[Retro Review] Heathers (1988)

Michael Lehmann’s 1988 film Heathers remains one of the most influential dark comedies to date. Starring Winona Ryder and Christian Slater as starcrossed lovers Veronica and JD, with stellar performances from Shannen Doherty, Lisanne Falk, and Kim Walker as Heather Duke, Heather McNamara, and Heather Chandler.

Heathers, set against the backdrop of high school in the 1980s, is far from a John Hughes movie. When protagonist Veronica Sawyer(Ryder) meets everyone’s favorite bad by JD (Slater) their love takes a turn from Romeo + Juliet to Bonnie and Clyde after Veronica manages to anger Heather Chandler (Walker). Veronica returns to her the following morning to apologize and beg for her forgiveness; it is here that JD first suggests the murder, pouring drain cleaner into a mug identical to the one Veronica prepares. When Veronica switches the mugs, their first true crime takes place. Killing her immediately, JD and Veronica freak out before realizing that the best course of action is to fake a suicide, writing a suicide note in her handwriting. This is the first of a string of murders committed against the bullies at Westerburg high school, culminating in a final spectacular plan that Veronica tries to stop.

When written in plain words such as this, it’s easy to miss the true nuances included in Lehmann’s filmmaking that elevate this movie from an offensive cliche to a true masterpiece in satire and dark comedy. None of the characters in Heathers are particularly likeable, the Heathers themselves are whiny epitomes of privilege, Veronica finds herself as their puppet despite craving more, and JD, while well intentioned, is a crazed psychopath with a clear God Complex who believes he can decide who lives or dies. This makes for an incredibly difficult film to attach one’s self to as an audience member, but somehow, through its incredible wit and sarcasm, makes it feel so easy.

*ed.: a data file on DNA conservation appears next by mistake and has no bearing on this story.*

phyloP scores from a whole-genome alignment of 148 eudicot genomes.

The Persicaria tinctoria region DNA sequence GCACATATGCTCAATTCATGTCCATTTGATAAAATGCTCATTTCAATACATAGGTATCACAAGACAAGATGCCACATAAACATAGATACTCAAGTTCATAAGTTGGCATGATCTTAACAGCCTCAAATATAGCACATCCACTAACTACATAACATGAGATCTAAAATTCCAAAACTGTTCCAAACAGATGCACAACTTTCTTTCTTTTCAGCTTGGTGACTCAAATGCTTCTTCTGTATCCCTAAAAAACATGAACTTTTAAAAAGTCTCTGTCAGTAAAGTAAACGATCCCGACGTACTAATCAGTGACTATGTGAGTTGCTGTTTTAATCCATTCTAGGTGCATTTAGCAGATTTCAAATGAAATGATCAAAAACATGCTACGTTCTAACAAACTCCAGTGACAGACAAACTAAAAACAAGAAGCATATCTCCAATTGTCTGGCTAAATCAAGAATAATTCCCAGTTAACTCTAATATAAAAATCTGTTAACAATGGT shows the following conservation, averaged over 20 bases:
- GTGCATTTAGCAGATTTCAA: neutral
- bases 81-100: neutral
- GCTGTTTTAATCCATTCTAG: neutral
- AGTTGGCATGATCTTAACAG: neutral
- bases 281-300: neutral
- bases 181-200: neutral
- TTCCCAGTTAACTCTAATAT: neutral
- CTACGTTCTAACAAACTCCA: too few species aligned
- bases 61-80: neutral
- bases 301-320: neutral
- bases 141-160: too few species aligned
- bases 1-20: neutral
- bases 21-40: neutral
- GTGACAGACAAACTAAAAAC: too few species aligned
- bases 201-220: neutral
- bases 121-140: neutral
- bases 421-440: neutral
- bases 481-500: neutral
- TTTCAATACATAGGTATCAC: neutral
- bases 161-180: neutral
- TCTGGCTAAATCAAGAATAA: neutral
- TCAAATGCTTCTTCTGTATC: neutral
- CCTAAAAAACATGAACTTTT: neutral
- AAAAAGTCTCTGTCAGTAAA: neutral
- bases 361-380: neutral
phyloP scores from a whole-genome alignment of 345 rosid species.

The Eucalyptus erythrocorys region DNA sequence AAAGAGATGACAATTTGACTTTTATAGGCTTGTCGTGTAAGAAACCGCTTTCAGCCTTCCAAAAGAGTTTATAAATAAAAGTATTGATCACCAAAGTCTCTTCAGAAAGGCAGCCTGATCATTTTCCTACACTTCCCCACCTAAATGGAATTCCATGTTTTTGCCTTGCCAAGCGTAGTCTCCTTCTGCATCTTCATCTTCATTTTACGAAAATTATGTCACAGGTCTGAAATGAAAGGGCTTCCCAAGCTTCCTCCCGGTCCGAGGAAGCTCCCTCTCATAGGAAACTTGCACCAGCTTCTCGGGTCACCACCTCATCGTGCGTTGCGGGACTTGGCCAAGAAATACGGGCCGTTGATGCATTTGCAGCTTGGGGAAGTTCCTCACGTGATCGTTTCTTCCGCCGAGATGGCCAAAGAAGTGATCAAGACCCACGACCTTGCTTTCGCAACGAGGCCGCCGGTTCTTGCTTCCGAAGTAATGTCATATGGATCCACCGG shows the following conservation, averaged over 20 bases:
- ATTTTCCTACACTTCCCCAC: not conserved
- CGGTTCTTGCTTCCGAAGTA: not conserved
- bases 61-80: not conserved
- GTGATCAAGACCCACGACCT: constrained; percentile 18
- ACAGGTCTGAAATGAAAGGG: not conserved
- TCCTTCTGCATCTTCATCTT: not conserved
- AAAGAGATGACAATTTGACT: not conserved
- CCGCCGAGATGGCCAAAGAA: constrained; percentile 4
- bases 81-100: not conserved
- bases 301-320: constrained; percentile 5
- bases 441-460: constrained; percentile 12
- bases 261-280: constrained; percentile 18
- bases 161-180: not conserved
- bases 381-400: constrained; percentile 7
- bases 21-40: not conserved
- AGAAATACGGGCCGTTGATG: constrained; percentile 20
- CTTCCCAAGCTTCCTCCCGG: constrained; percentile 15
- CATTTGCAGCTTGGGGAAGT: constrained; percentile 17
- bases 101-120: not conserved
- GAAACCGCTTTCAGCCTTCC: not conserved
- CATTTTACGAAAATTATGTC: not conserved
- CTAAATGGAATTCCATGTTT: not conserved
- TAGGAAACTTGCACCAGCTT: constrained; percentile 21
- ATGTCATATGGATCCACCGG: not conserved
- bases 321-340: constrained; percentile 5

The use of colour is gravely important in Heathers. The Heathers themselves are colour coded both for individuality and uniform. Heather Chandler, the HBIC of Westerburg High, is known for her red blazers and signature red scrunchie. Red is a dominant colour, with associations of Power, war, and determination. Next comes Heather Duke in green. Duke is envious of the power and status her red counterpart holds, and this is emulated through her colour scheme. Green is often used to symbolize envy, greed or longing. Heather McNamara is prominently featured with yellow, along with her light blond hair. Yellow can symbolize many positive things, but here it is clear as a symbol of cowardice, sickness, or jealousy. JD is of course coded in black, from his signature trench coat to Slater’s dark messy hair, whereas Veronica, initially seen in all blue, begins to show aspects of blue and black in her clothing, before finally returning to just blue again.

Heathers tackles many timeless issues that plague high school students around the globe, such as bullying, social hierarchies etc… but it also analyzes age old questions about right and wrong, or good and bad, by blurring the lines and showing each character’s faults in their extremes. This dark comedy takes on such serious issues, and that is what makes the film so timeless (despite the clear 1980s stamp on their clothing and hair), inspiring millions to watch repeatedly.

From the time of its release onwards Heathers has dared to explore, comment, and poke fun at the societal pressures we place on ourselves and each other. Using humor, emotion, and expert storytelling, Heathers manages to create a timeless classic.

Besides cementing itself as an instant classic as a film, Heathers has been adapted for the stage. Heathers: The Musical debuted off-broadway in 2010, gathering a cult following much like the film itself. Despite never seeing the light of day on Broadway proper, 2018 saw the West End’s take on Heathers: The Musical to critical acclaim.

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